Self powered speakers have far greater potential for the best possible sound quality because of the tighter integration between the drivers, crossovers, and power amplifiers. This potential may or may not be exploited in particular cases.
And there's the rub. Some of the best speakers made are self-powered, but so are many of the worst. One cannot assume that there's any inherent benefit or disadvantage to a powered versus passive speaker. The only thing you can say for sure about the two configurations is that one places the speaker and amplification in the same box, while the other places the speaker and amplification in separate boxes.
post #20 of 45
Quote:
Originally Posted by cel4145 View Post

I've heard some of the best powered speakers in the same price range as my passive speaker setup. They are not "better" simply different sounding.

All other things being equal, powered speakers with competitive performance and price point as passive speakers result in a lower system cost since they already include power amps. Advantage: powered speakers.
post #21 of 45
Quote:
Originally Posted by Hudda View Post

The OP asked a very specific question about whether powered speakers were "almost as good as" passives. The answer is, all else equal they have the potential to be as good as or better than a passive version.
Quote:
Originally Posted by arnyk View Post

All other things being equal, powered speakers with competitive performance and price point as passive speakers result in a lower system cost since they already include power amps. Advantage: powered speakers.

Sure. I will agree with the idea that "all other things being equal" that this is true. If we build two versions of the same speaker, but one with passive crossover and then another version of it with the active crossover and amplification built in to go with it, the latter will probably be better if the active design is well-implemented. But that's a pretty useless point for someone trying to decide what speakers to buy on AVS. It is almost NEVER the case that "all else [is] equal." When was the last time ANYONE came on the AVS speaker forum and asked for help choosing between the same driver/tweeter/enclosure design trying to choose between the passive vs. the active version?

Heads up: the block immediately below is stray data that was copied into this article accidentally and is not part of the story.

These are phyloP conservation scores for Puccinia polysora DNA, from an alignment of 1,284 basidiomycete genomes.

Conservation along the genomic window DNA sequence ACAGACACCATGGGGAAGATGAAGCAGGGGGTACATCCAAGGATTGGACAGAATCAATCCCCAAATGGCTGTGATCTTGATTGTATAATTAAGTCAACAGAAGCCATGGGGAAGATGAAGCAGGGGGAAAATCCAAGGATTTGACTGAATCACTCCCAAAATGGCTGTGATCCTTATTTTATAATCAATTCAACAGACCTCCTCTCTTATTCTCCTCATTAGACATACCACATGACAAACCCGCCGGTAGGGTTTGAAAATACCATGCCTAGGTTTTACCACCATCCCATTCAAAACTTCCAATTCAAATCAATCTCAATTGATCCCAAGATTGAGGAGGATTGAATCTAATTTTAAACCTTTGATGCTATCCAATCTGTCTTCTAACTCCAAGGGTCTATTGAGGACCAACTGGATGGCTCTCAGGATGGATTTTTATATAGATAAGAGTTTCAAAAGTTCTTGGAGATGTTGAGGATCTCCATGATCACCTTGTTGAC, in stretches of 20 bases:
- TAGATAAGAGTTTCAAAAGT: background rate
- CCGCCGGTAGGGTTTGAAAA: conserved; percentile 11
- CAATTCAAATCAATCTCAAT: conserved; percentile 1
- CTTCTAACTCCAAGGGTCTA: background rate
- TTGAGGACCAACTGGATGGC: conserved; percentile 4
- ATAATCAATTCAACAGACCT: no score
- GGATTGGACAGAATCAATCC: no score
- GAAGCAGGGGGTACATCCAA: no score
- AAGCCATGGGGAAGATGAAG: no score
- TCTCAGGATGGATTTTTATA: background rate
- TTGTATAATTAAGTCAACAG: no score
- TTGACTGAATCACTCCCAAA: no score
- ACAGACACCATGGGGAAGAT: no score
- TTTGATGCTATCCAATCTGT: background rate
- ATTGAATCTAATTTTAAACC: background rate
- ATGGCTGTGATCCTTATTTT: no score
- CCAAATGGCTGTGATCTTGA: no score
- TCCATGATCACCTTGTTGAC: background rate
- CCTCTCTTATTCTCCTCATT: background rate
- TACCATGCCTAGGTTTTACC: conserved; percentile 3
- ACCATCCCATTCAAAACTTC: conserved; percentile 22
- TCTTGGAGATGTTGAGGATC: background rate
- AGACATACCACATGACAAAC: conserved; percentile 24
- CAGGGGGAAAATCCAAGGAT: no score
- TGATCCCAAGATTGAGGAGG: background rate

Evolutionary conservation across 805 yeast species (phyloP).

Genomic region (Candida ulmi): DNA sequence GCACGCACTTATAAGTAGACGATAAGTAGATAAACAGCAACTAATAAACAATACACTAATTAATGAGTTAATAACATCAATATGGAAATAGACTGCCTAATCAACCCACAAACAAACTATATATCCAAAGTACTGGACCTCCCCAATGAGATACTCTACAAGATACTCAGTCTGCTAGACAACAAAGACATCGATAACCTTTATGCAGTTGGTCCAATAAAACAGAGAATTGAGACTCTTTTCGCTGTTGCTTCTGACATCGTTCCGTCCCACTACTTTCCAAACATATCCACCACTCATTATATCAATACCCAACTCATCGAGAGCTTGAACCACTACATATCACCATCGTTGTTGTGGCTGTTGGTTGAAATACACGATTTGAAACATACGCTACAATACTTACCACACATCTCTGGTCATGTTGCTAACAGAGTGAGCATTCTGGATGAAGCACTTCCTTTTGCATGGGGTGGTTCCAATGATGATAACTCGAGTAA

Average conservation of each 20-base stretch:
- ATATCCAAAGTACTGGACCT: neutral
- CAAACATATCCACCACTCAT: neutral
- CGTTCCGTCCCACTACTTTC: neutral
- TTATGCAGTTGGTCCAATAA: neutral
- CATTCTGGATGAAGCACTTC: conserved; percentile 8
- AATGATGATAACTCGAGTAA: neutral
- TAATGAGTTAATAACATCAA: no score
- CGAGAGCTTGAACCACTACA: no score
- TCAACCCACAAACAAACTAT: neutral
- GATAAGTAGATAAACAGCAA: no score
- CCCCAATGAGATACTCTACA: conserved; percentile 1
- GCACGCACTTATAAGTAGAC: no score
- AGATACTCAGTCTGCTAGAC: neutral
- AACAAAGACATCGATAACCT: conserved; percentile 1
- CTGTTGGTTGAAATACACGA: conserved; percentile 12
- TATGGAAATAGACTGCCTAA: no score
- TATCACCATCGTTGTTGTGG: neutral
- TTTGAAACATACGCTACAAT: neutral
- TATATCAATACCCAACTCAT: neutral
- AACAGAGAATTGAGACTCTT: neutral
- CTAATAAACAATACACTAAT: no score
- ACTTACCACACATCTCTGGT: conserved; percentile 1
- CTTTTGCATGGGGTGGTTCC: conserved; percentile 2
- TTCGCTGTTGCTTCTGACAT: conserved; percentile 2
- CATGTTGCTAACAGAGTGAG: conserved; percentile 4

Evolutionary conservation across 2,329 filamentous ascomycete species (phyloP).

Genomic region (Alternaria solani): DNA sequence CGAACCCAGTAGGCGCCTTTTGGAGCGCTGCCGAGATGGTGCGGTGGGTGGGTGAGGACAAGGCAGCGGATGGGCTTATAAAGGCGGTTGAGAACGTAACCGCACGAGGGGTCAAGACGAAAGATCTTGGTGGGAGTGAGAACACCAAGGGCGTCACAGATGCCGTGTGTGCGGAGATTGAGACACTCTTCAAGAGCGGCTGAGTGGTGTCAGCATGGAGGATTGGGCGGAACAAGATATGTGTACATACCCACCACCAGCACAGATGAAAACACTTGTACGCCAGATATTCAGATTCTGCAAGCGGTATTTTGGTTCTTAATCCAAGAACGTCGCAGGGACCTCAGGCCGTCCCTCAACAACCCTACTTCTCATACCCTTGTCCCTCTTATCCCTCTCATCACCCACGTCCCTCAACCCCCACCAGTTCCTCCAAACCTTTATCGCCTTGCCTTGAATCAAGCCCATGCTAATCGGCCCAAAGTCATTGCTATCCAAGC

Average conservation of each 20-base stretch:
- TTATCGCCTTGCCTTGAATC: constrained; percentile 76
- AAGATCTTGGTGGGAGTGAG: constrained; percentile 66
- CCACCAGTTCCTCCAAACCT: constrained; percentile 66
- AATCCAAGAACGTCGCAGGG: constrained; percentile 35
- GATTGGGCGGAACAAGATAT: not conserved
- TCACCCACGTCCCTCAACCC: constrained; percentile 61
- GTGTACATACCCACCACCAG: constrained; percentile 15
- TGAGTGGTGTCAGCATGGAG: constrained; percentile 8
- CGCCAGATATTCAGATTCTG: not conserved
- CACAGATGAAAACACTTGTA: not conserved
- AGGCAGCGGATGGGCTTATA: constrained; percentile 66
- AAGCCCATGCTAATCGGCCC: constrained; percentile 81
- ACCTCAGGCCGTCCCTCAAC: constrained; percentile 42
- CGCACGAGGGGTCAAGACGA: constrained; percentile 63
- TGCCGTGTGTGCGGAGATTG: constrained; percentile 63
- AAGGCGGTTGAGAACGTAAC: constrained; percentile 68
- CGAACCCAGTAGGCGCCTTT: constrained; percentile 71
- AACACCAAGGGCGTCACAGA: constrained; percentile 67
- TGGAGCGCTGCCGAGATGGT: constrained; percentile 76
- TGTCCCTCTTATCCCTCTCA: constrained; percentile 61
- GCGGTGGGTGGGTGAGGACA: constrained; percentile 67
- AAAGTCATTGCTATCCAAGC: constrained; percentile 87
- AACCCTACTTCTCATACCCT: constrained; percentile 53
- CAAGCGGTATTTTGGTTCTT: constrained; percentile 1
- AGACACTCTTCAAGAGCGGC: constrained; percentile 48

So it is just as likely that my anecdotal experience comparing passive and active speakers is valid as it is unlikely. And while I agree that the audio market could reach a point where the better buy at a given price point is obviously an active speaker set, I don't think the industry has reached that yet. Otherwise, I suspect there would be speaker shootouts in audio magazines and all over the web confirming that. But I could be wrong.

And that's the problem with this whole argument you guys are putting forward. You are not being clear enough that this is a theoretical argument that doesn't have enough real world tests to support that the market has evolved to this point. And then the other problem is that you are contributing to misinformation by not being clear enough that this argument is only a theoretical one about what is possible, not what is, because of all the people making the argument that the design principles are superior without the restriction that "all else [is] equal"; I would suspect that indicates a bias towards the idea that superiority of active speakers, rather than a true objective analysis of this.
post #22 of 45
An argument for quality self-amplified speakers (regardless of the above debate):
Quote:
Affordable AV receivers DON'T have quality amplifiers inside of them... once you get to the more expensive receivers you have a potential problem... When the receiver is outdated because of the digital processing, but the amplifiers themselves are not outdated and it is unlikely that anything has come along or been invented that changes that statement... unfortunately for you when this happens you either A have to keep the receiver with the outdated processing or B buy a new receiver which also means buying new amplifiers THAT YOU DON'T NEED!

(Kudos to "givmedew" of overclock.net for making this point)

Of course there are many low-quality self-amped speakers, one only needs to look at the majority of "PC speakers". Once you start looking at certain brands (Paradigm, Dynaudio, Adam, Swans, Focal) the risk of getting crappy sounding tin-cans is minimized.

An argument for getting an A/V receiver, is having additional inputs such as HDMI.
Edited by 8bitg33k - 7/12/13 at 11:10am
post #23 of 45
Quote: